Kelly Hattori ('13, Geology)
What do you do for your undergraduate research?
I assist Dr. Patricia Kelley with her expansive research on the changing paleoecology of mollusks during a period of climate change in the Pleistocene. I primarily use ecological variables such as diversity, species richness, and predation levels to determine what the environment at a locality was like and what factors most likely played a part in influencing the types of mollusks that lived there. Reconstructing these paleoecosystems is extremely important as the reconstructions can be used to predict how our modern marine ecosystems will respond to climate change. My Honors research project focused on a more technical aspect of paleoecological studies: the collection methods typically used in predation studies for mollusks and the effects of collector experience with regard to potential sources for bias in a study.
What made you want to pursue an undergraduate research project?
Though the classes at UNCW are great by themselves, I am a firm believer in getting as much real-world experience as possible in conjunction with my education. Research projects allow me to apply what I’ve learned in class to a real problem that no one else has taken on yet – so I have to really work to figure out how to approach the problem and then to draw reasonable conclusions based on my results. At the end of the project, I then get the opportunity to share my results with others and contribute to the paleontology discipline. It’s very rewarding.
How did you start your research project?
During my freshman year at UNCW, I took Dr. Kelley’s Prehistoric Life class as one of my Honors electives. The class got me really interested in paleontological research, so I added Geology onto my academic plan as my second major and began volunteering in Dr. Kelley’s lab. I started out assisting other students with their paleontological projects by helping sieve, sort, and count Pleistocene molluscan fauna. I also worked on projects in other classes taught by Dr. Kelley, and eventually took the lead on my own research project for my Honors thesis. My project was based on a previous pilot study that had been conducted by another undergraduate in 2008. The data from that study were integrated into my project, which had a broader focus and a much larger sample size.
Was doing your own research fun? Be Honest.
Absolutely, I love conducting research! I would have to say that my favorite parts of research are working out solutions to problems in the methodology and interpreting results. Sometimes data collection can get a little tedious (especially when I’ve been measuring thousands of shells for hours and hours) but the good far outweighs the bad. It’s always rewarding to come up with a meaningful conclusion for the question you asked initially – and even better to share that with others who might find your conclusion useful as well.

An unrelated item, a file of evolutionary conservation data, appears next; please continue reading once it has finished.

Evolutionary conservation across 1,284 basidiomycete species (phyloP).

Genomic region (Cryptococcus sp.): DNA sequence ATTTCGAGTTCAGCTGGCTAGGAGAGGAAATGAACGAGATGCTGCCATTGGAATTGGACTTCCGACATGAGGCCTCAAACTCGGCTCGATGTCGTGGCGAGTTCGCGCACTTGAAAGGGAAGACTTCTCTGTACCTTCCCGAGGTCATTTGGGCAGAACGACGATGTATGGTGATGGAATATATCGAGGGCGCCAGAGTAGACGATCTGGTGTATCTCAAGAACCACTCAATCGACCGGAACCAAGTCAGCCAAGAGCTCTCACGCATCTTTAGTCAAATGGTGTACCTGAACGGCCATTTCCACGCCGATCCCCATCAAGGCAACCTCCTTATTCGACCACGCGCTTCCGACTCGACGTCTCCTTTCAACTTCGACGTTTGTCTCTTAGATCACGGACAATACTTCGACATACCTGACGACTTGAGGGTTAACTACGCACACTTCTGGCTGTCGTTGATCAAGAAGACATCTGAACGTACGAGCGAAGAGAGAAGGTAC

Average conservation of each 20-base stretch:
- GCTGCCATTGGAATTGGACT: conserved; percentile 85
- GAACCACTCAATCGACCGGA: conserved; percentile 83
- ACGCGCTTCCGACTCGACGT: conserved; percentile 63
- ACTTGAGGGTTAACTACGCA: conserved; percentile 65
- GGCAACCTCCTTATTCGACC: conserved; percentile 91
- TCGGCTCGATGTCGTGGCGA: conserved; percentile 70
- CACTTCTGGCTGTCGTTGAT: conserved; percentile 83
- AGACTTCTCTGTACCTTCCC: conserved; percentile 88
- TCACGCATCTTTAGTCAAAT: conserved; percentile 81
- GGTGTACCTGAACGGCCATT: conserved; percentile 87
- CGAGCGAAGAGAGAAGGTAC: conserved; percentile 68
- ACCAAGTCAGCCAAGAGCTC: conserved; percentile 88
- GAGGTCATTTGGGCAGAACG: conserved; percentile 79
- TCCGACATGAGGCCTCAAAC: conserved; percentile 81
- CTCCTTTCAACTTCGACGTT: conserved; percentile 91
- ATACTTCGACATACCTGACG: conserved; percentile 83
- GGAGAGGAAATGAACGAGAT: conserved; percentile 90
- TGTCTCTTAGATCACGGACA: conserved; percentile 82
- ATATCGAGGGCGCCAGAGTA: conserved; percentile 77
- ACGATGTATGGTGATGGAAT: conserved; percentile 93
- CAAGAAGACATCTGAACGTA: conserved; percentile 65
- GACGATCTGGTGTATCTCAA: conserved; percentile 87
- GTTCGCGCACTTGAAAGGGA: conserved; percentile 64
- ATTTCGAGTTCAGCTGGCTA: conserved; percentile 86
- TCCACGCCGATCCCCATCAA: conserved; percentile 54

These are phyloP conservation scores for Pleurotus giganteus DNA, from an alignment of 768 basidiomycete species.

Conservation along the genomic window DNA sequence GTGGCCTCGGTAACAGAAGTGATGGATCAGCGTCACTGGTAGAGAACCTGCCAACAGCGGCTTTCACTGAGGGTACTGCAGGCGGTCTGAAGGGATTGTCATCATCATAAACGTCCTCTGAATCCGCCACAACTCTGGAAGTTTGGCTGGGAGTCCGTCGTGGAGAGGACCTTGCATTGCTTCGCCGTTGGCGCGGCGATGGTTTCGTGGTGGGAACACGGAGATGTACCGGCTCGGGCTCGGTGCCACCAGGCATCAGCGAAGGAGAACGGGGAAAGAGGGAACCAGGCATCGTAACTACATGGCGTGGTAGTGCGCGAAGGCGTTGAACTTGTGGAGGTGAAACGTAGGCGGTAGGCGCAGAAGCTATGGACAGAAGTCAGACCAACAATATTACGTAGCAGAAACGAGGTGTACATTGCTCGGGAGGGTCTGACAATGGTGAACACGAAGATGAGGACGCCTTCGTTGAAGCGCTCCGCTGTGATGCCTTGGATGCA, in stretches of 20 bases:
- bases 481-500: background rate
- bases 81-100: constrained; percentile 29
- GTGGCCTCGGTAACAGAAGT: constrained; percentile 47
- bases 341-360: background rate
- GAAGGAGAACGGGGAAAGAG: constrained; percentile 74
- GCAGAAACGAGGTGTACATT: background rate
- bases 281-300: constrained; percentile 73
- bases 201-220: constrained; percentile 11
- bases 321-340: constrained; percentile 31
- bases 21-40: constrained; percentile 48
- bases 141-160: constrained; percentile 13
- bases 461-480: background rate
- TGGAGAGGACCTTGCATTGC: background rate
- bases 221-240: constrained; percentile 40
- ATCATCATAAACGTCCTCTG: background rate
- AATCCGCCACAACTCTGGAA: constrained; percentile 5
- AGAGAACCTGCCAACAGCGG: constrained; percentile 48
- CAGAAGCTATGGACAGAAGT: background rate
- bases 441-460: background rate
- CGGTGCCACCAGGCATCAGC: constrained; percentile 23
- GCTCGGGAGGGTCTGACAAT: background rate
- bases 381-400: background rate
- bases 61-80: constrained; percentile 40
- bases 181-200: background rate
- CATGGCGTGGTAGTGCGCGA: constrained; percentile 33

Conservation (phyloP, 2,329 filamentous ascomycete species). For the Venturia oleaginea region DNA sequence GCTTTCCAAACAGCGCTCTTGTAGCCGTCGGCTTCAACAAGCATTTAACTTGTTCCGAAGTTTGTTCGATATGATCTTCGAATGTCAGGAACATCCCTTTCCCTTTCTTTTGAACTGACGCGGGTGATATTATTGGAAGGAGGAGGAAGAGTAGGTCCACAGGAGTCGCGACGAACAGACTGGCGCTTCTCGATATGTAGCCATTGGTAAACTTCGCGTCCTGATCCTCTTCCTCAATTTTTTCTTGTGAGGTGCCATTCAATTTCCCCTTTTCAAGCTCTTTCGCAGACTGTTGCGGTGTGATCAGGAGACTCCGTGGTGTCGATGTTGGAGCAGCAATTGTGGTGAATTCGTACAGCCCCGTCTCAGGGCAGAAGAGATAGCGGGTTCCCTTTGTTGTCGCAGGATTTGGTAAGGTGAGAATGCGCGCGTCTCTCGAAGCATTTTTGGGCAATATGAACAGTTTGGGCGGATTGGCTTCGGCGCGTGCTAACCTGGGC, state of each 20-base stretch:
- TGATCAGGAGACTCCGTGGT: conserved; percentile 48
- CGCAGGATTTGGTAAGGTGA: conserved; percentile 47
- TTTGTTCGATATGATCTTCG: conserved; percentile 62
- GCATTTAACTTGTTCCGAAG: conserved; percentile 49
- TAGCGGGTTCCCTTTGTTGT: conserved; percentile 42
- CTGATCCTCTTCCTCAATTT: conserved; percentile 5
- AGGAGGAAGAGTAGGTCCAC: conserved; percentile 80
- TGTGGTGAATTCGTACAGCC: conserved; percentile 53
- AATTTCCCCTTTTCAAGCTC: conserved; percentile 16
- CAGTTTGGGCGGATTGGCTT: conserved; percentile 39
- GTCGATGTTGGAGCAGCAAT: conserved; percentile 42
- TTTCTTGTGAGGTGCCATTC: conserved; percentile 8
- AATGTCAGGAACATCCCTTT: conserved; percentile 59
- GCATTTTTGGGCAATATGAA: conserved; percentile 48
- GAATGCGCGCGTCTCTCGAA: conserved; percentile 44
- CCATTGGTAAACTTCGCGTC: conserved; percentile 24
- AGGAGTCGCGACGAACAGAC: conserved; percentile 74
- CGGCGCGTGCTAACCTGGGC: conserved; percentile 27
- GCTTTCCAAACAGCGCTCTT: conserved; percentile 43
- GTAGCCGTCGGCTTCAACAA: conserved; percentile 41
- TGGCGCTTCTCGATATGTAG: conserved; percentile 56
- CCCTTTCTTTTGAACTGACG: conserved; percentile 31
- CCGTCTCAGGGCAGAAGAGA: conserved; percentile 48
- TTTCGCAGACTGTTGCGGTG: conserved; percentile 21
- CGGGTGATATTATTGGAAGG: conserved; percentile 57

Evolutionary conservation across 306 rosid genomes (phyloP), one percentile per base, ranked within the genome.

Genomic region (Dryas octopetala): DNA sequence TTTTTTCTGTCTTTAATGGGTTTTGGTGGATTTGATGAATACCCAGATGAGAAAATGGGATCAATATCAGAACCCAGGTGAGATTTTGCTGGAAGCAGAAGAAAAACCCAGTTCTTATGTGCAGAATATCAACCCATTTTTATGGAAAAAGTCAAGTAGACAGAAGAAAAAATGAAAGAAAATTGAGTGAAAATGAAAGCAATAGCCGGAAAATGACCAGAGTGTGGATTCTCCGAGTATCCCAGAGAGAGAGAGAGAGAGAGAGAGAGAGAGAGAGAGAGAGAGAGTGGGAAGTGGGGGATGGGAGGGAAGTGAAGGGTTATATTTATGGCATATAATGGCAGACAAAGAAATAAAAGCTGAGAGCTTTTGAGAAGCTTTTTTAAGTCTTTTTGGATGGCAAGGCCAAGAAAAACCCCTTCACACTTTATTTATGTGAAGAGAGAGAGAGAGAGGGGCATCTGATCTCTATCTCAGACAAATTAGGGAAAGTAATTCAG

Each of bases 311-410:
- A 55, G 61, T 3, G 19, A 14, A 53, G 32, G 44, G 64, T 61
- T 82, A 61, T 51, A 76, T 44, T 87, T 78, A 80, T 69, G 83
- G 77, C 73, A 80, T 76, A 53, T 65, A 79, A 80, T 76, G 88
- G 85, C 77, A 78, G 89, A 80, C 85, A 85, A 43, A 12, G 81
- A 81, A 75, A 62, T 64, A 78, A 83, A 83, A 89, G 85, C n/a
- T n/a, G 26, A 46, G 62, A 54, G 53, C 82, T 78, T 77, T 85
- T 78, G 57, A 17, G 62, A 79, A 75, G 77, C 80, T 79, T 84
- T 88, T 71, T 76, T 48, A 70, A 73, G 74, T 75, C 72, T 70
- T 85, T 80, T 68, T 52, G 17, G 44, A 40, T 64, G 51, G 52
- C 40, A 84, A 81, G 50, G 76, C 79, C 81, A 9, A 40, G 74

It isn’t required to do research as an undergrad, so what advantages do you think this experience has provided you?
Conducting my own research was hugely beneficial in strengthening my grasp on the scientific method; I also feel that building the framework for my project improved my problem-solving skills. However, I would say that the greatest advantage that this experience has given me has been the opportunity to present my research at conferences. It’s been enlightening to take my first steps into Academia as a student because I was able to get a preliminary idea of what is expected of professionals in my chosen field. I learned a lot about scientific presentations and the inevitable post-presentation scientific debate, which I think is an essential skill for any graduating science student to have.
What recognition and/or grants did you receive for your research?
I received CSURF grants to present various research projects at three different conferences: the 2012 Geological Society of America Annual Meeting in Charlotte, NC; the 2013 Southeastern Regional Geological Society of America Annual Meeting in San Juan, Puerto Rico; and the 2013 Geological Society of America 125th Anniversary Annual Meeting in Denver, CO (coming up in October 2013).
What are your plans after you receive your degree from UNCW?
I will be moving out West and pursuing a few paleontology job opportunities that have been offered to me (assuming that funding is still available)! Once I have acquired more experience and determined where I can be most useful to the paleontology discipline, I’ll go to graduate school.